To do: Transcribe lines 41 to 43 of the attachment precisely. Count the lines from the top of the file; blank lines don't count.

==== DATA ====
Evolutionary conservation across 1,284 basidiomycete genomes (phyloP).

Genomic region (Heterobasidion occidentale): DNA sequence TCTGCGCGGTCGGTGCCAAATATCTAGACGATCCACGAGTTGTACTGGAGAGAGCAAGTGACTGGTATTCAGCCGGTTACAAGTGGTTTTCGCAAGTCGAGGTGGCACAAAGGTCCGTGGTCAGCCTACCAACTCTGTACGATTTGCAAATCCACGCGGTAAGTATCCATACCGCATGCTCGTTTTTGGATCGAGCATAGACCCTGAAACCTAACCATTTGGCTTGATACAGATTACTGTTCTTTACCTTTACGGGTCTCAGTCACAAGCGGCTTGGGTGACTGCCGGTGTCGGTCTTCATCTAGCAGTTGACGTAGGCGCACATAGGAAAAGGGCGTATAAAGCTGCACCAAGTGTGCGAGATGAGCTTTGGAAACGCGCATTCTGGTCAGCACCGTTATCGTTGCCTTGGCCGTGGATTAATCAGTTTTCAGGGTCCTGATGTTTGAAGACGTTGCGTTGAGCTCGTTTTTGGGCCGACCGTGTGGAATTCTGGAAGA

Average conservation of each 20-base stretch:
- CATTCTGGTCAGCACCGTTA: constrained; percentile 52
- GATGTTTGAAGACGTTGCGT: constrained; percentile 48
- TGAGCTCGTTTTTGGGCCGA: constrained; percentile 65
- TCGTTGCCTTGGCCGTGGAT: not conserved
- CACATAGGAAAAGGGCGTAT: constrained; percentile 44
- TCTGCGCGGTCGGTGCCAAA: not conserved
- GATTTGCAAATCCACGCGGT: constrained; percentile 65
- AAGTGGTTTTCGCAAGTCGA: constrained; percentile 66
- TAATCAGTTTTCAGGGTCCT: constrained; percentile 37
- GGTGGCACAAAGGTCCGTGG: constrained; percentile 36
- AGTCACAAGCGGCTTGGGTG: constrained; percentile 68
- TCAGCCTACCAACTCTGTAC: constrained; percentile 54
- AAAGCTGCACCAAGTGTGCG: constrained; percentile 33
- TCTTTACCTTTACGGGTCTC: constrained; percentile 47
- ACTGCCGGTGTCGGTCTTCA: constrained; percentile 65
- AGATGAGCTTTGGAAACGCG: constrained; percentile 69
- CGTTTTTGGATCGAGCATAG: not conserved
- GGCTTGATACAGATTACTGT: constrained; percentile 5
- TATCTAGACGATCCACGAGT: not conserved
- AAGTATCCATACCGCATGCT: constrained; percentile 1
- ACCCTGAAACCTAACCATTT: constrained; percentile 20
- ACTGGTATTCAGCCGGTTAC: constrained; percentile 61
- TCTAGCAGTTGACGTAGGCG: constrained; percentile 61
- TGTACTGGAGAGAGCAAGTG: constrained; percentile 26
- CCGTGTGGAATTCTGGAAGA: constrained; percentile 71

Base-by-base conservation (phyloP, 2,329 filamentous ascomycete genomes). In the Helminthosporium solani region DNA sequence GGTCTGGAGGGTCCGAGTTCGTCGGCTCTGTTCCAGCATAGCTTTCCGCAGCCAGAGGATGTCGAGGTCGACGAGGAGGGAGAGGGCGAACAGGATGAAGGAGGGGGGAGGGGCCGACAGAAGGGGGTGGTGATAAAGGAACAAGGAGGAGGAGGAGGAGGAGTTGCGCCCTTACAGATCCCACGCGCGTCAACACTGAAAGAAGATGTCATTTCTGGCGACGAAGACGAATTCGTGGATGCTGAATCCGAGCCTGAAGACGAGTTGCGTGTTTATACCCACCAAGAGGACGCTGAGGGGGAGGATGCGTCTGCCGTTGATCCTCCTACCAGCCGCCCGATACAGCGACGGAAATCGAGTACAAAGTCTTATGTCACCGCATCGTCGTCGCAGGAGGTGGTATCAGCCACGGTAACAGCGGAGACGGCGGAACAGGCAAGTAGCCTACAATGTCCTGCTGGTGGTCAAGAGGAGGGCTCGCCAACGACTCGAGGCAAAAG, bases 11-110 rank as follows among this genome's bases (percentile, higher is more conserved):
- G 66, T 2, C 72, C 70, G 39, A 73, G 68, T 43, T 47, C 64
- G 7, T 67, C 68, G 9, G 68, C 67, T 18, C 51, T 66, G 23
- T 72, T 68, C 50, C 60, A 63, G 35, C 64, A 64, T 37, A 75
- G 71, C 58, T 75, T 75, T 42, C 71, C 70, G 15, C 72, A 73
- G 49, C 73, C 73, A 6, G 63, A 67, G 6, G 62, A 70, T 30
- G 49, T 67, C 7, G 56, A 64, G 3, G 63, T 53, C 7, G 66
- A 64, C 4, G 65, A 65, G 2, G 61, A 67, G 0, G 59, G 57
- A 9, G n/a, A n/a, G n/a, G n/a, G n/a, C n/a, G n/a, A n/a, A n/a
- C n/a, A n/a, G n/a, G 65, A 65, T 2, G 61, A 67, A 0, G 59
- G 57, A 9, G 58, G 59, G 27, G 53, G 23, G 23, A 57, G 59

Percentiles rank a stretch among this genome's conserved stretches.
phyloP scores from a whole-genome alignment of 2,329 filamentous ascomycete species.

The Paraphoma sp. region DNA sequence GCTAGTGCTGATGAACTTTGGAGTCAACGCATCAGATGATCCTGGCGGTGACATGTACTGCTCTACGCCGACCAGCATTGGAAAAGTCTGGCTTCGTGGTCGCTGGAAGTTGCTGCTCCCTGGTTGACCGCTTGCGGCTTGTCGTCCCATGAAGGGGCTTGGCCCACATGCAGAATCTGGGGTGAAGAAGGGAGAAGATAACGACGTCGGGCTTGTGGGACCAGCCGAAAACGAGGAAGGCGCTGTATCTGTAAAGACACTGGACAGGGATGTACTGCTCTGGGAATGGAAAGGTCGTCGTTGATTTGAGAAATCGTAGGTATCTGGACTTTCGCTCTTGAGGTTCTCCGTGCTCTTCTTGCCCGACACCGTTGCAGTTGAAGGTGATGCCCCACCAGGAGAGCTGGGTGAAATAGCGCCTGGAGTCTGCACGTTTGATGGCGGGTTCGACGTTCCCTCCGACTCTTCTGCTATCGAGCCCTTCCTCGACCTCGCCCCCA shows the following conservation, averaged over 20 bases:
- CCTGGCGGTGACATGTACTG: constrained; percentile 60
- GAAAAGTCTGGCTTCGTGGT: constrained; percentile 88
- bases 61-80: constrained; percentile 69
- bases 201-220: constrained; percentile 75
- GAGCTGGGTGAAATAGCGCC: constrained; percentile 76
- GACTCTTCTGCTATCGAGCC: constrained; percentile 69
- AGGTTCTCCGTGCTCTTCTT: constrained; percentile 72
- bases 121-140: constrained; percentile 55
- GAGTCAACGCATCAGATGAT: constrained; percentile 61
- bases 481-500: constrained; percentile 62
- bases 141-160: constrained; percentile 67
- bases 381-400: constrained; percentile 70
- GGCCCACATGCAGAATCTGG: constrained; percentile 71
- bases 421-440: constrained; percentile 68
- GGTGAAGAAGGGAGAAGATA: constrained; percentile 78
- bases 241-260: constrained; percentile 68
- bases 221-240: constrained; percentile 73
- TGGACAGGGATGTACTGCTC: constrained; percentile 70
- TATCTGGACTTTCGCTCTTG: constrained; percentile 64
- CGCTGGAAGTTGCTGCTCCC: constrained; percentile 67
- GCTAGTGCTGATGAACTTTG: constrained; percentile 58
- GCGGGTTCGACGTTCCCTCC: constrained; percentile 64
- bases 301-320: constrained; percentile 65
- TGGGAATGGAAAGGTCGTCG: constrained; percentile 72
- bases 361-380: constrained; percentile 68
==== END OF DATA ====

phyloP scores from a whole-genome alignment of 2,329 filamentous ascomycete species.

The Paraphoma sp. region DNA sequence GCTAGTGCTGATGAACTTTGGAGTCAACGCATCAGATGATCCTGGCGGTGACATGTACTGCTCTACGCCGACCAGCATTGGAAAAGTCTGGCTTCGTGGTCGCTGGAAGTTGCTGCTCCCTGGTTGACCGCTTGCGGCTTGTCGTCCCATGAAGGGGCTTGGCCCACATGCAGAATCTGGGGTGAAGAAGGGAGAAGATAACGACGTCGGGCTTGTGGGACCAGCCGAAAACGAGGAAGGCGCTGTATCTGTAAAGACACTGGACAGGGATGTACTGCTCTGGGAATGGAAAGGTCGTCGTTGATTTGAGAAATCGTAGGTATCTGGACTTTCGCTCTTGAGGTTCTCCGTGCTCTTCTTGCCCGACACCGTTGCAGTTGAAGGTGATGCCCCACCAGGAGAGCTGGGTGAAATAGCGCCTGGAGTCTGCACGTTTGATGGCGGGTTCGACGTTCCCTCCGACTCTTCTGCTATCGAGCCCTTCCTCGACCTCGCCCCCA shows the following conservation, averaged over 20 bases:
- CCTGGCGGTGACATGTACTG: constrained; percentile 60